Gift Wrap: ignites downtown elf protest

The online gift retailer and 104.5 CHUM FM in Toronto are building buzz with a stunt in downtown Toronto today that will see Santa's elves march on City Hall to protest 'lost wages' due to site's success., an online retailer of experiential gift products like race car-driving lessons and spa weekends, is staging an unusual stunt today in promotion of its specialized service: a ‘protest’ march by elves in downtown Toronto. Word is that the elves are unhappy that everyone is buying experience-based gifts for Christmas, leaving them nothing to do in their workshop.

The stunt is part of a media campaign devised collaboratively by Prince Edward County, ON-based ad agency Ignyte, Toronto-based PR firm Media Profile, Toronto radio station 104.5 CHUM FM and The protest is part of a Yonge-Dundas Square takeover by the company today, which will see the company – and a drove of elves – descend on the square in a mock rally for elves’ rights that will culminate in a march to City Hall. and many of its service partners will be in the square as well, doing product demonstrations and handing out $10 gift cards. Fundraising will also be done on-site for the Salvation Army.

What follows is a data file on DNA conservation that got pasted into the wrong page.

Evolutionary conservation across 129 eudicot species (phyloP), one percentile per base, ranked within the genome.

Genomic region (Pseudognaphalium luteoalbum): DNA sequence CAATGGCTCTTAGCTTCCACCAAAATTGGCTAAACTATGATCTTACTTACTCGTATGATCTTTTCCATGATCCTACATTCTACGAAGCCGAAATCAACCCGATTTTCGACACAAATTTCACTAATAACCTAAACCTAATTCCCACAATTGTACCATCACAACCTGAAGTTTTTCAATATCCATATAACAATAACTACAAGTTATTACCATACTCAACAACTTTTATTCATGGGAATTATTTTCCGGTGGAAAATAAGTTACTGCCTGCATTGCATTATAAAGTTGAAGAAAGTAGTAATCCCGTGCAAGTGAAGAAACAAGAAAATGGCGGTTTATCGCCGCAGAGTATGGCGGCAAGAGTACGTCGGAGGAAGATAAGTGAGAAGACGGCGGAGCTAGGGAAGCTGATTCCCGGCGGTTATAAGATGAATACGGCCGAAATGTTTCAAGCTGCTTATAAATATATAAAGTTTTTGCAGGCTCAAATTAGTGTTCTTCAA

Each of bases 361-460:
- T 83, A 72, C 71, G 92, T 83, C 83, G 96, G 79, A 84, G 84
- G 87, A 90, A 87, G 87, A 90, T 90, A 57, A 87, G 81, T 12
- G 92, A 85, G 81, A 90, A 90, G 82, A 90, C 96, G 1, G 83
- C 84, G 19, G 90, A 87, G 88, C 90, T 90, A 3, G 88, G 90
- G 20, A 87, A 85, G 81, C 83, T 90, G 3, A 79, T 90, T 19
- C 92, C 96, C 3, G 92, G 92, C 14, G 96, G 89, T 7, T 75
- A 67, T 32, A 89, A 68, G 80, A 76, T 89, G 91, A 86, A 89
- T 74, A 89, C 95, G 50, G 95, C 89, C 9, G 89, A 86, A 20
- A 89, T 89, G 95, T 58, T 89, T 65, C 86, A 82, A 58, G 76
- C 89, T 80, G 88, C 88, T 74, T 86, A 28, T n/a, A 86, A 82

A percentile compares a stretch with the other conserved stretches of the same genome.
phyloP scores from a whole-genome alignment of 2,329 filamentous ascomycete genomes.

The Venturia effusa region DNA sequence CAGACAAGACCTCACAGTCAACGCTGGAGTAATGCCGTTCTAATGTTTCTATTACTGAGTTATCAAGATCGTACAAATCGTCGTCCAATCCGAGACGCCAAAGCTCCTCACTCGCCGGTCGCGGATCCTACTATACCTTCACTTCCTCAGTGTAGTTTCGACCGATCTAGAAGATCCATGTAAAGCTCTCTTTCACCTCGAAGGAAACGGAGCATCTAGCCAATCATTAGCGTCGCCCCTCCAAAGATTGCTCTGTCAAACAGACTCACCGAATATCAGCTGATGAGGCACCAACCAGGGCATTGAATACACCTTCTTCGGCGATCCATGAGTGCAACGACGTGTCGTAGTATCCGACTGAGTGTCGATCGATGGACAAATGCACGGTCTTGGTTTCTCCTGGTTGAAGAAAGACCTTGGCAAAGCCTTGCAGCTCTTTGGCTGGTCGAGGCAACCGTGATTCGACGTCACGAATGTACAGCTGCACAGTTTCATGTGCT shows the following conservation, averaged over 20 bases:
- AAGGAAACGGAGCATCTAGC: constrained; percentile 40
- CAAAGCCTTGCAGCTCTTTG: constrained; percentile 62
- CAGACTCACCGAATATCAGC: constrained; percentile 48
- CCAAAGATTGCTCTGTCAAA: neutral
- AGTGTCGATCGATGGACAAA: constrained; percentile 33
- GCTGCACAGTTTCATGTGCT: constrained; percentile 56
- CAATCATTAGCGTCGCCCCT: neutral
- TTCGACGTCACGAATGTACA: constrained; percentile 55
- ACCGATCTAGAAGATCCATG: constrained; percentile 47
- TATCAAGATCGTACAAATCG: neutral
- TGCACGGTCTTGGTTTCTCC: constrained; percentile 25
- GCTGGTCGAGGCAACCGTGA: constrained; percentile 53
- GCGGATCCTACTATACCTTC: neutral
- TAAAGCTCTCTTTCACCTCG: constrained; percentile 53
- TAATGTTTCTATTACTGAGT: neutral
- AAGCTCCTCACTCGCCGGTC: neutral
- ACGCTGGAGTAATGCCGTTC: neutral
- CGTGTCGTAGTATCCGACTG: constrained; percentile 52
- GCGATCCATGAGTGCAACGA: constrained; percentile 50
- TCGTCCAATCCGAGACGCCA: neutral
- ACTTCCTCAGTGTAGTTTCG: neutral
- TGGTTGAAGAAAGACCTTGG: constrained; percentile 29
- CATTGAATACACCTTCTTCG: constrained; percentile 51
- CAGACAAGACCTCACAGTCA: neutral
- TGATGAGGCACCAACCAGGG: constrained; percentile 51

The main media promotion behind the stunt was a buy with CHUM FM, handled by Ignyte, in which the station’s morning hosts Roger, Darren and Marilyn discussed and ad-libbed about the elf protest in 60-second and 30-second ‘Live Reads’ in the week preceding the event. Pre-recorded 30-second ads were also part of the buy. Additionally, the website purchased sponsorship of Breakfast Television‘s Christmas special on Dec. 18 and ad space on

Murray Milthorpe, founder and managing partner/VP marketing at parent co RAMM, said that the company was really looking for an idea that would have impact in the busy holiday season.

‘With our business, 50 to 60% of our sales take place in December, and we were trying to look at, strategically, how we could capitalize on that seasonality of our business to drive awareness and household penetration of,’ he said. ‘We were looking for an innovative approach, that had impact and was motivating and compelling and really that idea just stood out amongst all the others.’